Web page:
Vascular Plants of North Carolina
Account for Small Whorled Pogonia - Isotria medeoloides   (Pursh) Rafinesque
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Author(Pursh) Rafinesque
DistributionScattered in the Mountains, though primarily in the southern counties and adjacent southern Piedmont foothills. Extends eastward to Guilford County in the central Piedmont.

This is a Northeastern species, occurring sparingly from ME to southern MI, south to northern GA and southeastern TN.
AbundanceVery rare in the central and southern Mountains and the adjacent Piedmont, east to the South Mountains of Burke and Rutherford counties. Extremely rare farther eastward into the Piedmont. This is a Federal and State Threatened species. In actuality, it ought to be listed at the State level as Endangered, as there is no requirement that the State status match that of the Federal status, and it is one of the rarest plants in NC. Despite its occurrence documented from at least 12 counties, several counties have only historical records, and most sites have only one to a handful of plants. Certainly there are less than 100 individual plants known to be present in the state.
HabitatDespite its great rarity, the species occurs in ordinary, mostly upland hardwood or mixed forests, on acidic soils -- conditions that are abundant in the mountains and Piedmont. However, most occurrences in NC are near Eastern White Pine (Pinus strobus) where mixed with hardwoods.
PhenologyBlooms in May and June, and fruits within a month after flowering.
IdentificationThis is a rather short, though erect species, with a single stem growing only to about 6-10 inches high. The green stem is rather fleshy and glaucous to glaucescent. The tip of the stem contains a whorl of normally five entire, elliptical leaves, each about 2-2.5 inches long and about 1 inch wide; they are pale green to glaucescent green and stand out at right angles from the stem. At the junction of the leaves grows a single (rarely two) flower, generally with yellow-green petals and sepals and a white lip; the flower is somewhat less than 1 inch long and wide. Two other species could grow with this species and be confused with it, and both are much more likely to be found by an observer. Isotria verticillata grows slightly taller and is not glaucous to pale green in color; it has a purplish stem and a much larger flower with much longer sepals. Medeola virginiana is a reasonably common species and is often found by the casual observer. It has a more slender and solid stem, which is generally purplish in color, usually has more than five leaves in the whorl, and (when in bloom) has several small flowers atop a second whorl of leaves. Sadly, I. medeoloides often fails to appear aboveground even though it is a perennial plant; also, seldom are more than two or three plants seen at any one site. Thus, its microhabitat requirements seem to be quite specific.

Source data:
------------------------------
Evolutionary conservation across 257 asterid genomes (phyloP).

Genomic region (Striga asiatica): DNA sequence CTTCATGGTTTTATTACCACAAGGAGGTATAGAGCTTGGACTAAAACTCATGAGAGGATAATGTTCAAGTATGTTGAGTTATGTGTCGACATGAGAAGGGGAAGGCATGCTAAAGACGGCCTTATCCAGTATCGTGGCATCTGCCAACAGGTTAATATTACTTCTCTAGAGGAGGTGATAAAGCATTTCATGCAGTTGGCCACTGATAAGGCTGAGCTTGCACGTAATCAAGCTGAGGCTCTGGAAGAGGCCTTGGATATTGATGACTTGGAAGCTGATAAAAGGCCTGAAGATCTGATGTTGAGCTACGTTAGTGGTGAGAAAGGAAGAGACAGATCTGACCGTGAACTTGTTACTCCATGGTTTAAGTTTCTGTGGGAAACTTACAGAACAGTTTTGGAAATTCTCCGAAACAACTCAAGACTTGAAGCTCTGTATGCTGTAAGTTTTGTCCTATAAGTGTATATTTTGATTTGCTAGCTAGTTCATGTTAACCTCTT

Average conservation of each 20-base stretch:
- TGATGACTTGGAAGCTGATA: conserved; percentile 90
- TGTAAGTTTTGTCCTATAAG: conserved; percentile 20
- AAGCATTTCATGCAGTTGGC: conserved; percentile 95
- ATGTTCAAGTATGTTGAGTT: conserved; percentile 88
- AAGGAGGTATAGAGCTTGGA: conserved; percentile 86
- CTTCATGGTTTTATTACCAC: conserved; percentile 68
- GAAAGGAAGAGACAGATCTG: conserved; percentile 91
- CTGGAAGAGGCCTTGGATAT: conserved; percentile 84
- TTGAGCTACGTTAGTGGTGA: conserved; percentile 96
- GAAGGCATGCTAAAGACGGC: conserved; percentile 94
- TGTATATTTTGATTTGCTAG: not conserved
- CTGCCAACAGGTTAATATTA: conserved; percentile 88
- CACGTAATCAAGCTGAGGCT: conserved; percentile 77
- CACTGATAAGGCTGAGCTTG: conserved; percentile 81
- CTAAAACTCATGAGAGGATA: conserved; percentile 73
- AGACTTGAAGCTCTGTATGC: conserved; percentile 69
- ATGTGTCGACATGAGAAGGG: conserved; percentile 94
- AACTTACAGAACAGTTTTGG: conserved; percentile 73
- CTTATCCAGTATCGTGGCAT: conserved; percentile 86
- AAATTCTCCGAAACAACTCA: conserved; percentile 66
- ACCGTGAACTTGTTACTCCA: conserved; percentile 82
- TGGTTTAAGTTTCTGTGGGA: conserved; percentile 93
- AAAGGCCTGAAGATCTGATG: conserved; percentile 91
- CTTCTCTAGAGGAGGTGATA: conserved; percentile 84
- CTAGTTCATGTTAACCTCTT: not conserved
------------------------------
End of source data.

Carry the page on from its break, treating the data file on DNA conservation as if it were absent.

Taxonomic CommentsNone

Other Common Name(s)Little Five-leaves
State RankS1
Global RankG2G3
State StatusT
US StatusLT
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B.A. SorriePhoto taken 1983, Southwick MA. Photo_non_NCPhoto_non_NC
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